Sorting for Correct Message

Hello,

I am currently making an RF24Network with tmrh20’s library. I have three grandchild nodes sending values to one child node which stores those values, takes its own reading, and sends all of the values to the master node. When I start it up and look at the serial monitor on the master node, it always picks up the values from the child node, but all the grandchildren are inconsistently picked up. My main suspect is a lack of proper sorting from the child node. Here is my code:

#include <SPI.h>
#include "RF24.h"
#include "RF24Network.h"
#include <OneWire.h>
#include <DallasTemperature.h>
#define ONE_WIRE_BUS 2

OneWire oneWire(ONE_WIRE_BUS);
DallasTemperature sensors(&oneWire);

RF24 radio (7, 8);
RF24Network network(radio);

const uint16_t node01 = 01;
const uint16_t node00 = 00;
const uint16_t node011 = 011;
const uint16_t node021 = 021;
const uint16_t node031 = 031;

const unsigned long interval = 2000;
unsigned long last_got;

int m11;
int t11;
int id011;
int m21;
int t21;
int id021;
int m31;
int t31;
int id031;

struct payload_01 {
  float moisture01;
  float temp01;
  int m011;
  int t011;
  int m021;
  int t021;
  int m031;
  int t031;
  int id01;
};

struct payload_011 {
  float moisture011;
  float temp011;
  int id011;
};

struct payload_021 {
  float moisture021;
  float temp021;
  int id021;
};

struct payload_031 {
  float moisture031;
  float temp031;
  int id031;
};



void setup()
{
  Serial.begin(9600);
  delay(1000);
  radio.begin();
  SPI.begin();
  sensors.begin();
  network.begin(01);
  delay(1000);
}

void loop()
{
  network.update();
  unsigned long now = millis();
  RF24NetworkHeader header011;
  network.peek(header011);
  payload_011 payload011;
  network.read(header011, &payload011, sizeof(payload011));
  id011 = payload011.id011;
  if (id011 == 11)
  { m11 = payload011.moisture011;
    t11 = payload011.temp011;
    payload011.id011 = 0;
  }

  RF24NetworkHeader header021;
  network.peek(header021);
  payload_021 payload021;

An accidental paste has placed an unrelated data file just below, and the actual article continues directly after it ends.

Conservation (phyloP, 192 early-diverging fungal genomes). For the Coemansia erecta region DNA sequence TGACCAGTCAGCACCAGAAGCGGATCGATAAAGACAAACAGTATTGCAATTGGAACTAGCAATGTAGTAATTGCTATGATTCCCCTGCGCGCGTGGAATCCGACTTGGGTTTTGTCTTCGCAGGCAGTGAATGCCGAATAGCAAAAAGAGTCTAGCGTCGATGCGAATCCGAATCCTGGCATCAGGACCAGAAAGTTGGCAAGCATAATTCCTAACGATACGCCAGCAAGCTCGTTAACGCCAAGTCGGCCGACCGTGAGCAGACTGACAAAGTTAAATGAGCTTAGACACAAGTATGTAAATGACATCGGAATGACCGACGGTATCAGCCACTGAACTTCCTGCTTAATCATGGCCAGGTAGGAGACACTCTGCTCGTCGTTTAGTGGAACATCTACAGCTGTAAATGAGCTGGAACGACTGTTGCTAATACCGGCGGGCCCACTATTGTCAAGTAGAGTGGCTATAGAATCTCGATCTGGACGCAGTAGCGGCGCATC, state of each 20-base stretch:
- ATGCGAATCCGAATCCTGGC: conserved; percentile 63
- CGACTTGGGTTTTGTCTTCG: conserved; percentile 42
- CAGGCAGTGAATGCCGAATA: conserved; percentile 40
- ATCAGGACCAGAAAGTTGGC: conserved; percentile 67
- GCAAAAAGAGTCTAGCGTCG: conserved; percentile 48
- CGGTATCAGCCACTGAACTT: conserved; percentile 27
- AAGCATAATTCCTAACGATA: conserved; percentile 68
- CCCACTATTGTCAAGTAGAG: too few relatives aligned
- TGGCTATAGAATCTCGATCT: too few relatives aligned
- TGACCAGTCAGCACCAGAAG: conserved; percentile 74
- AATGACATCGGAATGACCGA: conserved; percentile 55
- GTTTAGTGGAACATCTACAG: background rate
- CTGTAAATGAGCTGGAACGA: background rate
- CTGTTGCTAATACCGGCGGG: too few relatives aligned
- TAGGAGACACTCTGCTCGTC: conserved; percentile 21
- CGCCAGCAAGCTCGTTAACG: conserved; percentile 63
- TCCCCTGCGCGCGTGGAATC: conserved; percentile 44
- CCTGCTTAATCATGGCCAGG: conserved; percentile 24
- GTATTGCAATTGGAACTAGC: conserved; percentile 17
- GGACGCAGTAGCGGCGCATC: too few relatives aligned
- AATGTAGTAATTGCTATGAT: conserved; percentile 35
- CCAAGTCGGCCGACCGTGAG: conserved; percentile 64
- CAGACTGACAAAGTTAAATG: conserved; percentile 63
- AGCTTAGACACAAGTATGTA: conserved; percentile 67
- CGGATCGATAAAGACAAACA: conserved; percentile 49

network.read(header021, &payload021, sizeof(payload021));
  id021 = payload021.id021;
  if (id021 == 21)
  { m21 = payload021.moisture021;
    t21 = payload021.temp021;
    payload021.id021 = 0;
  }

  RF24NetworkHeader header031;
  network.peek(header031);
  payload_031 payload031;
  network.read(header031, &payload031, sizeof(payload031));
  id031 = payload031.id031;
  if (id031 == 31)
  { m31 = payload031.moisture031;
    t31 = payload031.temp031;
    payload031.id031 = 0;
  }

  delay(100);
  payload_01 payload01;
  if (now - last_got >= interval)
  { sensors.requestTemperatures();
    payload01.moisture01 = analogRead(A0);
    payload01.temp01 = sensors.getTempFByIndex(0);
    payload01.m011 = m11;
    payload01.t011 = t11;
    payload01.m021 = m21;
    payload01.t021 = t21;
    payload01.m031 = m31;
    payload01.t031 = t31;
    payload01.id01 = 1;
    RF24NetworkHeader header01(node00);
    network.write(header01, &payload01, sizeof(payload01));
    payload01.m011 = 0;
    payload01.t011 = 0;
    m11 = 0;
    t11 = 0;
    m21 = 0;
    t21 = 0;
    m31 = 0;
    t31 = 0;
    last_got = now;
  }
}

It might not be the most efficient all-around code, but the original got the job done with one grandchild node, and I didn’t have a problem modifying it for 2 grandchildren (maybe just luck?). But now with adding a third one, it is starting to become inconsistent.

A couple solutions that I think might work but don’t know how to use them properly:

  • name all id’s and have an extra variable that reads the id and figures out which message it is from there
    -have each message send certain values at the end of the string that the child node can sort from
  • have each one with a different header type and peek which header type it is and sort from there

I think the header would work best, but the documentation on it is a little thin, so I don’t know if that’s what it can be used for. One other thing is the nodes will be a reasonable distance away from each other and the readings are time-sensitive, so I do not want the child node to send anything back to the grandchildren. Let me know what you think. Thanks in advance.